Adult patients without health insurance admitted to intensive care units in Pennsylvania hospitals are at a 21 percent increased risk of death compared to similar patients with private insurance, according to researchers from the University of Pennsylvania. The difference in mortality risk was not explained by patient characteristics or differences in care at the hospital level, suggesting that uninsured patients might receive poorer quality care.
Compared to similar patients with private insurance or Medicaid, uninsured ICU patients were also less likely to receive certain common critical care procedures, including placement of central venous catheters, tracheostomies and acute hemodialysis. “Previous studies suggested that uninsured critically ill patients may have a higher mortality, and may be less likely to receive certain critical care procedures. But we found that these differences are primarily due to differences in quality within hospitals rather than across hospitals,” said Sarah M. Lyon, M.D., pulmonary and critical care fellow at the Hospital of the University of Pennsylvania.
“The higher mortality for uninsured patients does not appear to be caused by uninsured patients tending to go to hospitals with poor overall quality. Instead, we found that even when admitted to the same hospitals, and controlling for other differences between patients, critically ill individuals without insurance are less likely to survive than those with private or Medicaid insurance.”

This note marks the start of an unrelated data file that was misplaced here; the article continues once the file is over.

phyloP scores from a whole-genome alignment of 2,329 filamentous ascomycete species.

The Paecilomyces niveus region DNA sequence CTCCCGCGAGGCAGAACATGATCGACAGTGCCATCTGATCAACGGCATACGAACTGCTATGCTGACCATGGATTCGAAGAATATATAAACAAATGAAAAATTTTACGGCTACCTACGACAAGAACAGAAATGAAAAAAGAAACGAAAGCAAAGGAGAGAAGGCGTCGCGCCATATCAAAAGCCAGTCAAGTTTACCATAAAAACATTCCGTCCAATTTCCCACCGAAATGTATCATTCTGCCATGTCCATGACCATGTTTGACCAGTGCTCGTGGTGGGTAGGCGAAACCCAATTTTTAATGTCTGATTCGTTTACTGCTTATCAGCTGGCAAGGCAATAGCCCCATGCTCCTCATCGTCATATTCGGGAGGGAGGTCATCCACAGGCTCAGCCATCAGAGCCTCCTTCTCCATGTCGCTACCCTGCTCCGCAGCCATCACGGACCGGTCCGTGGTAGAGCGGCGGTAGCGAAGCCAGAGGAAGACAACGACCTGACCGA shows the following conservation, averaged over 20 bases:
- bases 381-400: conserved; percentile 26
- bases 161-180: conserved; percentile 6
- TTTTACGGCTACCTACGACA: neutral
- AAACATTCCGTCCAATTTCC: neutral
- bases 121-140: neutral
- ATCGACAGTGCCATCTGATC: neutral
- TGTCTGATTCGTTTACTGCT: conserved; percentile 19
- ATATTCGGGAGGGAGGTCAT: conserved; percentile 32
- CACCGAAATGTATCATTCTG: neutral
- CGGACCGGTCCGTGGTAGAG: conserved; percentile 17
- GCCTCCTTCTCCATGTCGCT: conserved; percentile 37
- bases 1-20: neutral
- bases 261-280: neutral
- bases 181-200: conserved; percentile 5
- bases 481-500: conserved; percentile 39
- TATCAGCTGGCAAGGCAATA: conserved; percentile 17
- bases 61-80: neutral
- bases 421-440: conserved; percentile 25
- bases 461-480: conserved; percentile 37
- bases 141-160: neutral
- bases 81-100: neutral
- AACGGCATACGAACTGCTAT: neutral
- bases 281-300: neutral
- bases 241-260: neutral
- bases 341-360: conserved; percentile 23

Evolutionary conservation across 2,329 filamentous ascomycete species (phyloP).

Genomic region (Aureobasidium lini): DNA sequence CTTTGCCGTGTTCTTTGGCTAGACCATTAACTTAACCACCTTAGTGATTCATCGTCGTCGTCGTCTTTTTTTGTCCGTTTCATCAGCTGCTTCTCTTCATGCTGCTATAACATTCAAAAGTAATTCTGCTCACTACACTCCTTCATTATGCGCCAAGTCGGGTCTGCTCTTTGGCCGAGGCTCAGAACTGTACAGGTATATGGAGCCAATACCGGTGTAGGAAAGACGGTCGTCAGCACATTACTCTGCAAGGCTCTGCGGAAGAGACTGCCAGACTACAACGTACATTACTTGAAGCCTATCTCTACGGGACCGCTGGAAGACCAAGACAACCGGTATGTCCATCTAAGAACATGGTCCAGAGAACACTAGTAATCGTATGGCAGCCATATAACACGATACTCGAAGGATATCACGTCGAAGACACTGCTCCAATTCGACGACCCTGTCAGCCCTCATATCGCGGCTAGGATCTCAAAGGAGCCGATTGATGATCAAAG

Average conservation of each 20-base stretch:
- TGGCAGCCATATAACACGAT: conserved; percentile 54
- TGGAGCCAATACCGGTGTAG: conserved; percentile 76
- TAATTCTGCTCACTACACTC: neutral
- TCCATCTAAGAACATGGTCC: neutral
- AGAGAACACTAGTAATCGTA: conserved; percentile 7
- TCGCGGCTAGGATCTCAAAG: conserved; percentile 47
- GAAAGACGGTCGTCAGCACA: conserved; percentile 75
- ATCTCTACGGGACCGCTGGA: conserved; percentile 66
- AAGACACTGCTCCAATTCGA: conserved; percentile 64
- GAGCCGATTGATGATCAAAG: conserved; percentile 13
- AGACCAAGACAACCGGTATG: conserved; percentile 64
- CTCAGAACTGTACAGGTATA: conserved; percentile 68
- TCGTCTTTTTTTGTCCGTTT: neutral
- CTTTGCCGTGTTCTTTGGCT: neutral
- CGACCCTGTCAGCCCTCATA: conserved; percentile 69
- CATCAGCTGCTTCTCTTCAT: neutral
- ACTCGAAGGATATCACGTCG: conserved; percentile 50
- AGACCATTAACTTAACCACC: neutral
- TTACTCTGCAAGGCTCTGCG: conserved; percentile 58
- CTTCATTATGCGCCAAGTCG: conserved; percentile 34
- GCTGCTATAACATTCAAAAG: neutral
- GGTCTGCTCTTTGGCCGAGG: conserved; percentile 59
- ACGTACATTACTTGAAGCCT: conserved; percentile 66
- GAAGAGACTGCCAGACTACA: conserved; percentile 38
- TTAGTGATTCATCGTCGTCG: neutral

Dr. Lyon and colleagues analyzed 30-day mortality, and the use of several key ICU procedures, in all adult patients under 65 admitted to Pennsylvania ICUs from 2005 to 2006 using state hospital discharge data. When the researchers analyzed mortality at 30 days, they found that uninsured patients were 21 percent more likely to die than patients with private insurance; those with Medicaid had a three percent greater risk of death. Only the mortality difference between private insurance and uninsured patients was statistically significant.
“Our findings suggest that ICU patients without insurance have a higher risk of death and receive less intense treatment in the ICU. Expanding and standardizing health care coverage through health care reform may improve outcomes in critically ill patients,” said Dr. Lyon.
“We still do not understand all the reasons for differences in survival between the insured and uninsured. Critically ill patients without insurance may arrive to the hospital in more advanced stages of illness, perhaps in ways we could not control for in our study. Patients without insurance may also have different preferences for intensity of care at the end of life, and may not wish to be kept alive on life support as long as patients with insurance. Another, more concerning explanation is that physicians and hospitals treat patients without insurance differently than those with insurance.”